ENGLISH 367 - Shakespeare's Principal Plays
Spring 2022, Section 101 - The Plays of William Shakespeare
Instruction Mode: Section 101 is  In Person (see other Sections below)
Subject: English Language and Literature (ENGLISH)
Department: LSA English Language & Literature
See additional student enrollment and course instructor information to guide you in your decision making.


Requirements & Distribution:
Waitlist Capacity:
With permission of instructor.
May not be repeated for credit.
Primary Instructor:
Start/End Date:
Full Term 5/3/22 - 6/20/22 (see other Sections below)
NOTE: Drop/Add deadlines are dependent on the class meeting dates and will differ for full term versus partial term offerings.
For information on drop/add deadlines, see the Office of the Registrar and search Registration Deadlines.


This course will explore the dramaturgy of William Shakespeare, beginning early in his career with The Comedy of Errors and ending with Othello. Classes will explore the remarkable and lasting achievements that Shakespeare made on the page: his conjuring of enduring and indelible characters, his astounding development of images and metaphors, his playful experiments in tone and genre, and his poignant reflections on human failings and life more generally. In discussing the plays, each work will typically be paired with a larger set of questions meant to submerge that work within its cultural, and intellectual, surround. Thus, Romeo and Juliet will be presented in relation to the early modern period's fascination with the Neoplatonic theory of love, while Twelfth Night will be assessed with Renaissance theories of sex and gender in mind. Other topics with which we will engage will include philosophical skepticism (Hamlet), and ethnic, racial, and religiously inflected conceptualizations of difference (The Merchant of Venice and Othello). In that Shakespeare routinely returns to certain topics again and again, we too will circle around these issues, including the institution of marriage, the bonds that constitute friendship and family, and the broader questions of what it means to think historically and nationalistically as a writer.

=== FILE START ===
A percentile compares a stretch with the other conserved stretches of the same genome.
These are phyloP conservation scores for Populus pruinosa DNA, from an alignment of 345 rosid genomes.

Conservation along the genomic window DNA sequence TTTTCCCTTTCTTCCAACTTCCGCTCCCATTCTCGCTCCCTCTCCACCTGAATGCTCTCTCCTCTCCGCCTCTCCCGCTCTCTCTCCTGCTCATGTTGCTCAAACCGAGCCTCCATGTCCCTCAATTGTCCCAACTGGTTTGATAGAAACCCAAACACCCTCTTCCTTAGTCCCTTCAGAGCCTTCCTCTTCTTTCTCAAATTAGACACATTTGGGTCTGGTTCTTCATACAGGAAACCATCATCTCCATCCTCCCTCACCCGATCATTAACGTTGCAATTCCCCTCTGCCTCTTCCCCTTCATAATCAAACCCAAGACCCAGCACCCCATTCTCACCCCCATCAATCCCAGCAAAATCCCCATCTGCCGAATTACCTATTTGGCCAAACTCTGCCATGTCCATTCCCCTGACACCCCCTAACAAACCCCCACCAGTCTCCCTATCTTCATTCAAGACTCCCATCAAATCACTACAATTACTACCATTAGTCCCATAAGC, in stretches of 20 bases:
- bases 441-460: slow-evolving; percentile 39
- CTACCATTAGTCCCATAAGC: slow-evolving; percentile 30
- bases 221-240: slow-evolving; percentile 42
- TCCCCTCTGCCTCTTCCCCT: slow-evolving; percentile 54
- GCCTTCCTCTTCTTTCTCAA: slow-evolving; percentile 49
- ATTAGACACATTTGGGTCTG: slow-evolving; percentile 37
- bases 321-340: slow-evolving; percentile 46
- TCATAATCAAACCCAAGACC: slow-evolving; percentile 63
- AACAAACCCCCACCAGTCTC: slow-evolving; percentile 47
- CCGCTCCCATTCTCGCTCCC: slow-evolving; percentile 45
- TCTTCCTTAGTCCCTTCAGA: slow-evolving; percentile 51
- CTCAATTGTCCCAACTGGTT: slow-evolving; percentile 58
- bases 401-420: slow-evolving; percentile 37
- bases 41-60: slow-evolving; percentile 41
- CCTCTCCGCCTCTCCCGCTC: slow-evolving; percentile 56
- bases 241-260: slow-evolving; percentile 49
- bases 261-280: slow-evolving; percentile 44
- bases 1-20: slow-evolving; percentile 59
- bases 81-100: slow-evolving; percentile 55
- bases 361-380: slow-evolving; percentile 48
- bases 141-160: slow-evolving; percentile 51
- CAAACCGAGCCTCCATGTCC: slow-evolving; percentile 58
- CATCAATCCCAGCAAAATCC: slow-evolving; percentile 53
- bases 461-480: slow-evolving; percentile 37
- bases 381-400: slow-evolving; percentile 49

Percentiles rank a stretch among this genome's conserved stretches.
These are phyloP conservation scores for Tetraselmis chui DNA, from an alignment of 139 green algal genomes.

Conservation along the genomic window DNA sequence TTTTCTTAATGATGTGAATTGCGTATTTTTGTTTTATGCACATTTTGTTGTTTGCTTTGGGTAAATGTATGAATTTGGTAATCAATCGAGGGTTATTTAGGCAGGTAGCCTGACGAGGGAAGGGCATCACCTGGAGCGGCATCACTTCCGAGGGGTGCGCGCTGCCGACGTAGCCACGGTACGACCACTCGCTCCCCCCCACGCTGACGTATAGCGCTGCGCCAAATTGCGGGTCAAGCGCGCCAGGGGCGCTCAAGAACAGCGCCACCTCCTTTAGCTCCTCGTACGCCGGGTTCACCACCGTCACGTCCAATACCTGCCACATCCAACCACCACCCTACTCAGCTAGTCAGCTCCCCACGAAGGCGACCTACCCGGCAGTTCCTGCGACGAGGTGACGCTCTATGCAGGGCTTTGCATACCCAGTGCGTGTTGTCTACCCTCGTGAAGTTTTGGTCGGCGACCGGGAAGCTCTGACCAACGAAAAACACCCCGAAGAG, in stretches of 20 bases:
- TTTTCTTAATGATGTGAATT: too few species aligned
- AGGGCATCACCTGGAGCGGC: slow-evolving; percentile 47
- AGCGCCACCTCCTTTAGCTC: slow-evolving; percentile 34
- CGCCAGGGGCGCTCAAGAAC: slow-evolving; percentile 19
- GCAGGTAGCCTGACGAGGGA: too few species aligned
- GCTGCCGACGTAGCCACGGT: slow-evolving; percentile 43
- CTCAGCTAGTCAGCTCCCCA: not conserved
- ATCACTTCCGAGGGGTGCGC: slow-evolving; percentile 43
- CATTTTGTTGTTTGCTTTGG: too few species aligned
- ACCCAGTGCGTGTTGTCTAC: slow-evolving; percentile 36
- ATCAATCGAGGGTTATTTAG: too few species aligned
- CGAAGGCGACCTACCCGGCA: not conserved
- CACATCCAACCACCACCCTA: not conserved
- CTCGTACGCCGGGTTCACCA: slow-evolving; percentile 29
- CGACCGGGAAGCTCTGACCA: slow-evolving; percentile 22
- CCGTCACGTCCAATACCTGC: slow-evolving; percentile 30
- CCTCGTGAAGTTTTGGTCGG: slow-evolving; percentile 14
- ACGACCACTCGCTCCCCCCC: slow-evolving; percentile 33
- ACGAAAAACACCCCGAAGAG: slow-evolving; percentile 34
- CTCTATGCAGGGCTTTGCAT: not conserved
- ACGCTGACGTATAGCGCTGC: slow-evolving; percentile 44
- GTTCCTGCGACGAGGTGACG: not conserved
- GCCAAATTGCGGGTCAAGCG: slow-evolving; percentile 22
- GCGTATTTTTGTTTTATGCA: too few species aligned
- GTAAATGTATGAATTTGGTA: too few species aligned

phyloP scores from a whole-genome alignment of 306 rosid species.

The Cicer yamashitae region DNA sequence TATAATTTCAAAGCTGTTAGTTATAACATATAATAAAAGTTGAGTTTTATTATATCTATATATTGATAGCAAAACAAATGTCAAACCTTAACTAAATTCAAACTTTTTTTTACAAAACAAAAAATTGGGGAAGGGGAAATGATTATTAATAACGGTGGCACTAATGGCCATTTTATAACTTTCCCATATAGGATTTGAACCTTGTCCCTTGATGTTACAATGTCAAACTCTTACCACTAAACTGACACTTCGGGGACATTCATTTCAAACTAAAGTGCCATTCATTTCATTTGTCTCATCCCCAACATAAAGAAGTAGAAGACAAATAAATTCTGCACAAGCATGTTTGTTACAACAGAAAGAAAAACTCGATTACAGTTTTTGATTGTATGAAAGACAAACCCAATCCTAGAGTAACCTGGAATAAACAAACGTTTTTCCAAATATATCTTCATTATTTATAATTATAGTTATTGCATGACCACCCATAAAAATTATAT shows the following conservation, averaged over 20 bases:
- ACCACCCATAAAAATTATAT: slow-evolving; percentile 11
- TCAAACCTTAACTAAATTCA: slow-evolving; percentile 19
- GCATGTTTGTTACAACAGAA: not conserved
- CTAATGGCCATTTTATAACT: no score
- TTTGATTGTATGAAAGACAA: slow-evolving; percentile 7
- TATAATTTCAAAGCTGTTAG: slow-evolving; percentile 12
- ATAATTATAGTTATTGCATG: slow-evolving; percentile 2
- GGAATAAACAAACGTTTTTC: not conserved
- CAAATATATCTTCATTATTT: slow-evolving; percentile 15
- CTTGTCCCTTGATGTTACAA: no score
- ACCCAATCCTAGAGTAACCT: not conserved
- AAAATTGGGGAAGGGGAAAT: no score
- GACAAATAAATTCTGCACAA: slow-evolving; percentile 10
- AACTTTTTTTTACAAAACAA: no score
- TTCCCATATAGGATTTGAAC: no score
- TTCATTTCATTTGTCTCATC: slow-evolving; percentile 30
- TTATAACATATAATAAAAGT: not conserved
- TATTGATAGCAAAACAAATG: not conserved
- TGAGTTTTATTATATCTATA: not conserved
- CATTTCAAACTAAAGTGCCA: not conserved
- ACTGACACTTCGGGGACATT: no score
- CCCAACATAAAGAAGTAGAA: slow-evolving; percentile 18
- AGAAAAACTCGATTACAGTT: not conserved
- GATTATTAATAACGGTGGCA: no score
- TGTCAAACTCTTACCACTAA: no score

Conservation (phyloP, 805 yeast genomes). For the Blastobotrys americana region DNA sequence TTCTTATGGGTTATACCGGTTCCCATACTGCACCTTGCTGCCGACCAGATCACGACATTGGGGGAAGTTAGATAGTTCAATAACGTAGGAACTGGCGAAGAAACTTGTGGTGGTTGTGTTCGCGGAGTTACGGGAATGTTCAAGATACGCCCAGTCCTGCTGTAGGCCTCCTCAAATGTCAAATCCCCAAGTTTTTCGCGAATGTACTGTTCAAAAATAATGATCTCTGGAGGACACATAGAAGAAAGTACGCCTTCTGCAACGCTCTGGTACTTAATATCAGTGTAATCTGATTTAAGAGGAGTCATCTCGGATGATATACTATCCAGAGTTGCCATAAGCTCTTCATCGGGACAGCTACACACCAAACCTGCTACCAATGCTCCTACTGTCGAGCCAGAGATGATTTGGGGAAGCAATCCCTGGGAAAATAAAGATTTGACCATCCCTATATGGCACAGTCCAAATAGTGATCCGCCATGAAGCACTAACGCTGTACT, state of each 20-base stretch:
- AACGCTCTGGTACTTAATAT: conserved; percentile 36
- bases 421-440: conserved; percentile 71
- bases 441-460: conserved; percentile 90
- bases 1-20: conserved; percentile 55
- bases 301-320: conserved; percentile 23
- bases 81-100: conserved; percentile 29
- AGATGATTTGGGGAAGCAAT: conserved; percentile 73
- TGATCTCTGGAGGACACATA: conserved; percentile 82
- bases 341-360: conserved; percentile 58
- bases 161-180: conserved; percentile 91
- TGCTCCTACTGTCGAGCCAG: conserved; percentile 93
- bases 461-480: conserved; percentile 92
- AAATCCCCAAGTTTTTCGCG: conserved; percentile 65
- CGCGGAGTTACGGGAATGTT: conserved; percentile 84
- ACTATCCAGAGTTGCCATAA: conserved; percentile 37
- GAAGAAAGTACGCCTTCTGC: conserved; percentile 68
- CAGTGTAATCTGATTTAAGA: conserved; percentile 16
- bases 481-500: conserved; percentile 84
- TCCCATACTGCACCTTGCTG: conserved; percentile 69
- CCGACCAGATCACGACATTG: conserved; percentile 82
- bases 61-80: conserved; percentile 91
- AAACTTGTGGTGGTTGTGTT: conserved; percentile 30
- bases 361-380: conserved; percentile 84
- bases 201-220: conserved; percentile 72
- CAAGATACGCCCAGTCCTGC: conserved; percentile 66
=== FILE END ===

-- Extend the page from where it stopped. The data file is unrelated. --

Major Requirement: Pre-1642

Course Requirements:

Two papers will be assigned, with students being encouraged to engage with Shakespeare's works in ways that interest them. There is no midterm in this course; neither is there a final exam.


ENGLISH 367 - Shakespeare's Principal Plays
Schedule Listing
101 (LEC)
 In Person
TuTh 10:00AM - 1:00PM
5/3/22 - 6/20/22

Textbooks/Other Materials

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